The Club from Nowhere, a group of Montgomery women who baked pies and cupcakes and sold them to help fund the Montgomery bus boycott. The brainchild of Georgia Gilmore, a cafeteria worker fired for her organizing efforts, the Club from Nowhere women raised funds for gas and station wagons that transported bus boycotters. (Listen to Georgia Gilmore's story here.)

Coretta Scott King, King’s wife, was a gifted intellectual and committed civil rights activist in her own right. Coretta Scott’s mother, Bernice McMurray Scott, had modeled the determination that would inspire her daughter to resist wave after wave of oppression, daily driving the school bus that carried the Black youth of Heilberger, Alabama the nine miles to the nearest Blacks-only high school. Coretta followed her sister, Edythe, to Antioch College in Yellow Spring, Ohio, where MLK Jr.’s sister-in-law was the first African-American student under Antioch’s Program for Interracial Education. Coretta transferred out of Antioch on a scholarship to the New England Conservatory of Music in Boston, where earned a degree in voice and violin. Coretta, a talented soprano, often incorporated music in her civil rights work.

In the years after her husband's 1968 assassination, Coretta Scott King assumed leadership of the struggle for racial equality herself, establishing the King Center in Atlanta. She widened her justice and peace activities, and became active in the Women's Movement. As early as December 1968 (eight months following her husband’s assassination), she called for women to "unite and form a solid block of women power to fight the three great evils of racism, poverty and war," during a Solidarity Day speech. She was prominent in global campaigns aimed at racial equality and peace, including the anti-apartheid and nuclear disarmament movements.

Around the time of the 2008 elections, someone brilliantly drew the narrative thread linking our first Black President to his predecessors: “Rosa sat so Martin could walk so Barack could run.” (Listen to a beautiful song by Amy Dixon Kolar based on this.)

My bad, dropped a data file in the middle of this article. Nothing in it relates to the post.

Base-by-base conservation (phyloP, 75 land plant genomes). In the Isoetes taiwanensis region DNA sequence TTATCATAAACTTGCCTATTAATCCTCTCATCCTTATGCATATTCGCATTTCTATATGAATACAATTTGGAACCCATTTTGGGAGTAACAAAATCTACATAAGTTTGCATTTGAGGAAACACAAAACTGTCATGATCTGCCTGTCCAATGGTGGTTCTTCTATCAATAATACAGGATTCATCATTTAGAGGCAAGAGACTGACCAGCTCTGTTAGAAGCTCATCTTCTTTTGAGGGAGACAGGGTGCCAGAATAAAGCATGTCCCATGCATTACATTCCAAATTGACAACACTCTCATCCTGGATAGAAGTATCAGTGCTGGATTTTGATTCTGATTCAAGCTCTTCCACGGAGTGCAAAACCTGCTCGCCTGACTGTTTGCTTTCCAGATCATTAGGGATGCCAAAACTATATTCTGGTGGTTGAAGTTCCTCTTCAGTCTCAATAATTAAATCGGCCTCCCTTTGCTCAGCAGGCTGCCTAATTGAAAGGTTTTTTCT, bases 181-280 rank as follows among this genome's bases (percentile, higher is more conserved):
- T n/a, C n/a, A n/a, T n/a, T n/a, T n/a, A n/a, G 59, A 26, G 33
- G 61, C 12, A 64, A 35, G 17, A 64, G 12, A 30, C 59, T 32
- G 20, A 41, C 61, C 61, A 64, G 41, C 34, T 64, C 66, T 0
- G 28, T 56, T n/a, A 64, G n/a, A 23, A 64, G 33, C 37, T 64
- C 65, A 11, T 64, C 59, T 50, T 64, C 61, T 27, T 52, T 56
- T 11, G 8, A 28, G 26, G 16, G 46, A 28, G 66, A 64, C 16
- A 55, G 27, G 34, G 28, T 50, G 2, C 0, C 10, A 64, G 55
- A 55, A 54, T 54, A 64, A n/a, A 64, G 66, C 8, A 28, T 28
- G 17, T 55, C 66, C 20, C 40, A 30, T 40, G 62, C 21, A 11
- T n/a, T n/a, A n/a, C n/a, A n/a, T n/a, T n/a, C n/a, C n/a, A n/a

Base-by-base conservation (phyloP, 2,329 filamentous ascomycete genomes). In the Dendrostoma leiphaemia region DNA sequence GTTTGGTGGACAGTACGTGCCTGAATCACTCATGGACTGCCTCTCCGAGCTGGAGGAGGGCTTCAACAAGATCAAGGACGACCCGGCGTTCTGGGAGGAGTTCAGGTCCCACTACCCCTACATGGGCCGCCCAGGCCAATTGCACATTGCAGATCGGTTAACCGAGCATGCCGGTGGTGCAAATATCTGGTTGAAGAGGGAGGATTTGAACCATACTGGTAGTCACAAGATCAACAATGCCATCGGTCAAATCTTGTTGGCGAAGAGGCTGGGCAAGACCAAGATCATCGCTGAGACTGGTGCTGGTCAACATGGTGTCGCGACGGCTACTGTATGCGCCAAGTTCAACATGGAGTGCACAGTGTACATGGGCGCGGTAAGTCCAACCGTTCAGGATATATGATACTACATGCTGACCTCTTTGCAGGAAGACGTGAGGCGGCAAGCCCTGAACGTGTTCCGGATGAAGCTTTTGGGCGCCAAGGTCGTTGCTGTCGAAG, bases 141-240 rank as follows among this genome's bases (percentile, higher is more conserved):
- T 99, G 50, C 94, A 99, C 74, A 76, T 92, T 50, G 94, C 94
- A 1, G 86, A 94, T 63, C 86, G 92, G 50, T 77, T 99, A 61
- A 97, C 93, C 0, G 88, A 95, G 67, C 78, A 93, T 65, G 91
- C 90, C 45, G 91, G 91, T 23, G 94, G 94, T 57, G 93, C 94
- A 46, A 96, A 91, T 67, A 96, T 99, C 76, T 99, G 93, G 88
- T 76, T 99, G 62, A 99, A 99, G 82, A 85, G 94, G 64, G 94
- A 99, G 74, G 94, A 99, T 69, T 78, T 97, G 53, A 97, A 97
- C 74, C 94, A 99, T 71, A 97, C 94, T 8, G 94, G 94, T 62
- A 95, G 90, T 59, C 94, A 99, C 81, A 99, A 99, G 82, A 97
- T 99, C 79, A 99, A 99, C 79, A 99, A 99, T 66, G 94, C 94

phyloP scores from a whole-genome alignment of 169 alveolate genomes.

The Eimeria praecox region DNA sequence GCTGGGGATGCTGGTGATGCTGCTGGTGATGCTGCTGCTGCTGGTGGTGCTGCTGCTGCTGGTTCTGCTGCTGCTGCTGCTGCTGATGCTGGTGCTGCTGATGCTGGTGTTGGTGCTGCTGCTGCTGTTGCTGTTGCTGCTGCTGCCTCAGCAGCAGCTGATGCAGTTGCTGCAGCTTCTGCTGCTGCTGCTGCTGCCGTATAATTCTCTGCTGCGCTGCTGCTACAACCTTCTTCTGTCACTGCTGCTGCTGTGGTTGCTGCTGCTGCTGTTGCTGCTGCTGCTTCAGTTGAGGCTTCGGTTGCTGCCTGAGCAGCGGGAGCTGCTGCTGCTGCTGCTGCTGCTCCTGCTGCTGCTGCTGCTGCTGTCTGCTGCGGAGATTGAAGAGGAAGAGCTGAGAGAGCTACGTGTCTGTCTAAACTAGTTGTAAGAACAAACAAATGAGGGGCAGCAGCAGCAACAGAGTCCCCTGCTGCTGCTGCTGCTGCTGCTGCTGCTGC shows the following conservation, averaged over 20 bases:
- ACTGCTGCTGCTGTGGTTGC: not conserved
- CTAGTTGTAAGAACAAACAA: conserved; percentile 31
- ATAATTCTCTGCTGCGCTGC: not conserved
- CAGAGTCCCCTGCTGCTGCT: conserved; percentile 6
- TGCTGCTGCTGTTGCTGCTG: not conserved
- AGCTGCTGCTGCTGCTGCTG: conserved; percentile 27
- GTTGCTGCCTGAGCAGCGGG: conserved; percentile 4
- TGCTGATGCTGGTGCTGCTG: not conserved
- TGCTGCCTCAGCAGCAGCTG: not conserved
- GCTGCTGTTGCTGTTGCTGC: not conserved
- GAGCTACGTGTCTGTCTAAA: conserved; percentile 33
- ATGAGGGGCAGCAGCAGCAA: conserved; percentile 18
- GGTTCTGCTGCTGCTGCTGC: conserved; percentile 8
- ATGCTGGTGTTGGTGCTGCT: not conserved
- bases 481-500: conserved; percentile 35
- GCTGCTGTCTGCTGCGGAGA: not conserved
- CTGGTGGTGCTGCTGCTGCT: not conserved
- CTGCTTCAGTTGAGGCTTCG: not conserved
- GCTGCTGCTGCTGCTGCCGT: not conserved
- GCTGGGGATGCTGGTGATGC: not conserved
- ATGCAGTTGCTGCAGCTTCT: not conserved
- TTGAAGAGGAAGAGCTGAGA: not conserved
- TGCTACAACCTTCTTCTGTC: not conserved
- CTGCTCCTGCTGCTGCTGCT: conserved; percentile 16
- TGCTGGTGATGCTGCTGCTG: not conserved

As we celebrate the 82nd birthday of MLK, Jr., I am ever-grateful for Rosa’s maladjustment to being told, at the end of a 12-hour shift as a seamstress, to move to the back of the bus so a White man could sit.

I am appreciative of Coretta’s discomfort with homophobia and anti-gay bias and her bold determination to link this contemporary social movement to the civil rights movement through their common quest for freedom from discrimination, segregation, unequal treatment – indeed, for full civil rights. "Homophobia is like racism and anti-Semitism and other forms of bigotry in that it seeks to dehumanize a large group of people, to deny their humanity, their dignity and personhood", she stated in a 1998 speech. "This sets the stage for further repression and violence that spread all too easily to victimize the next minority group."

And I am profoundly grateful to all the women-behind-the-men around the world who, courageously and without accolades, do their utmost to ensure that the highest ideals of civility, equality, fairness, security, and opportunity find practical expression for every human being, without exception.

Perhaps no one expresses the capacities of the great women who (too) often stand behind great men more eloquently than South Africa’s diva of the music of resistance, the late Miriam Makeba:

I look at an ant and I see myself…endowed by nature with a strength much greater than my size so I might cope with the weight of a racism that crushes my spirit. I look at a stream and I see myself… flowing irresistibly over hard obstacles until they become smooth and, one day, disappear.

For women’s strength and fluidity, and for collective maladjustment that leads to smoothing out obstacles and finding new ways of connecting and being in community, today I give thanks.